How to Excel as a Young Woman Entering the Workforce Today

Today, most Americans consider women just as capable of leadership as men. Despite this, there are still a number of barriers that women have to navigate when they strive to advance their career. The glass ceiling continues to be a very real issue, particularly in male-dominated industries. Women feel they must put in extra effort to prove themselves because they are held to higher standards than men. Fortunately, there are many ways for women to position themselves as highly desirable candidates for leadership positions.

 

Be Ready for Gender Bias

 

Every woman in the workforce has experienced some form of gender bias. Women often receive pushback for “unfeminine” assertive traits in the workplace. But this doesn’t mean you have to conform to female stereotypes of being people-pleasing, nurturing, or apologetic. FastCompany recommends that women try to win people over with gender-neutral management characteristics. For example, focus on problem-solving, teamwork, and clear communication to display your leadership skills.

 

Know How to Respond to Sexism

 

Being the subject of sexist comments is uncomfortable and infuriating. Casual sexism against women in the workplace can be just as damaging as overt harassment, so women should deal with jokes or offhand comments by calling people out when it happens. Instead of remaining quiet, ask the speaker why they said such a thing. Say “that’s inappropriate” or question whether they would have said something like that to a man. This forces them to re-evaluate their own behavior and can help develop a culture of accountability and respect in your office.

 

Speak Up

 

According to Inc, women are less likely to speak up in meetings and tend to lack confidence when they do. Research has found that women are afraid to talk in a room full of men because they are concerned about being wrong, think they don’t have good ideas, and don’t want to appear aggressive. To overcome this, try to boost your confidence by coming prepared. Practice your talking points with a mentor or co-worker and prepare answers to questions that may come up in response to your pitch. Everyone feels uncertain when bringing a new idea to the group. Remember that your ideas have just as much value as anyone else’s and it’s okay if you don’t have all the answers.

 

Make Your Resume Stand Out

 

Whatever your gender, a well-written and eye-catching resume is essential for helping you stand out from other applicants in a competitive job market. With each position you apply for, update your resume with the unique skills that make you a particularly good fit for the job. Take advantage of online resume builders, like Zety, to highlight your skills and experience in the best way possible. These will guide you through the resume process and can be particularly useful if you’re new to the workforce.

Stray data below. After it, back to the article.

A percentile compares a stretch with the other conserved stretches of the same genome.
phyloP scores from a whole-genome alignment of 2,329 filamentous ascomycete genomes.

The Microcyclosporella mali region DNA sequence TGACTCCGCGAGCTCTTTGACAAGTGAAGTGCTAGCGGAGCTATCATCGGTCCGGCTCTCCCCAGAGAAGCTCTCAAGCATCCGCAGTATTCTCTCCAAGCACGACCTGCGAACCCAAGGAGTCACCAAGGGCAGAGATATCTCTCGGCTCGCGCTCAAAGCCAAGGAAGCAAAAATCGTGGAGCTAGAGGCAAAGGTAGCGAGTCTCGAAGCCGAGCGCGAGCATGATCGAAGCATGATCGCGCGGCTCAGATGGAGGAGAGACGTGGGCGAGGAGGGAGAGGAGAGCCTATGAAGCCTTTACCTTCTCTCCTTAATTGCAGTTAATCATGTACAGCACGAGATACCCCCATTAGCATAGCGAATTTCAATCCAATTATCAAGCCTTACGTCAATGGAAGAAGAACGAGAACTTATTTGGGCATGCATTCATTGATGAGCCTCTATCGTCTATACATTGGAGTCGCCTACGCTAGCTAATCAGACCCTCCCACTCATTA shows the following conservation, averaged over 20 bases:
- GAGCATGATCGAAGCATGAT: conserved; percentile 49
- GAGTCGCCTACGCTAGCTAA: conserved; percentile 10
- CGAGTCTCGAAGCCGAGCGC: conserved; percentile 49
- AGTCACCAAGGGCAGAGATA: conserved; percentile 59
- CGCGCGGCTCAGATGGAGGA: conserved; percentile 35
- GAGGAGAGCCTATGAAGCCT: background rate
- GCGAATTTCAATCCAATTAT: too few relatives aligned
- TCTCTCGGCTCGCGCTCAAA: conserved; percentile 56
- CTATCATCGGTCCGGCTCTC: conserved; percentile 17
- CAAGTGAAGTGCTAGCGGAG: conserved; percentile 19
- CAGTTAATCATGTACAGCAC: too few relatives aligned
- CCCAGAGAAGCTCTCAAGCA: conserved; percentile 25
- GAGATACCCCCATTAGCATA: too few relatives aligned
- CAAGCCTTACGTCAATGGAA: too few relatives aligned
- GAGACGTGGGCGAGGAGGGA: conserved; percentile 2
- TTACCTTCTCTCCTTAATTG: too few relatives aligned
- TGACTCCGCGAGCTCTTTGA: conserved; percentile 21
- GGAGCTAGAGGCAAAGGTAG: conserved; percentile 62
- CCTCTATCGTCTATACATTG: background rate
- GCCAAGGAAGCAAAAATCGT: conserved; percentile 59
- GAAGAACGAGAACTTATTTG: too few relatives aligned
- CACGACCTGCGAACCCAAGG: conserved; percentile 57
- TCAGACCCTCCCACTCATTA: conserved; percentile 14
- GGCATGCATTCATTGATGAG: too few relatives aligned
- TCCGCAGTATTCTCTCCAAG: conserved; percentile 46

Be the Best at Your Job

 

Try not to dwell on the fact that you’re a woman in your profession. Instead, focus on what anyone would need to do to excel in your industry, regardless of gender. Work hard, be a team player, and take initiative. Education is also a great way to set yourself apart for a position of leadership. Take night classes, attend conferences, and keep up to date with recent research in your field. Also, networking is a wonderful way to find mentors and job opportunities that better accommodate your career goals.

 

One of the most important things to remember as a woman in the workforce is to avoid comparing yourself to others. Whether you’re in a male-dominated industry or a female-dominated industry, focus on the things you’re good at, like producing high-quality work or collaborating with others. This will make your most valuable skills apparent to employers and give you the confidence to excel in your career.

About the Author

Gloria Martinez

Gloria Martinez runs WomenLed.org, which celebrates women’s achievements in the workplace and beyond. She believes that while women have made many advancements toward “shattering the glass ceiling,” there is still much to be done. It is her aim to help increase the number of women-led businesses by educating others about the topic.

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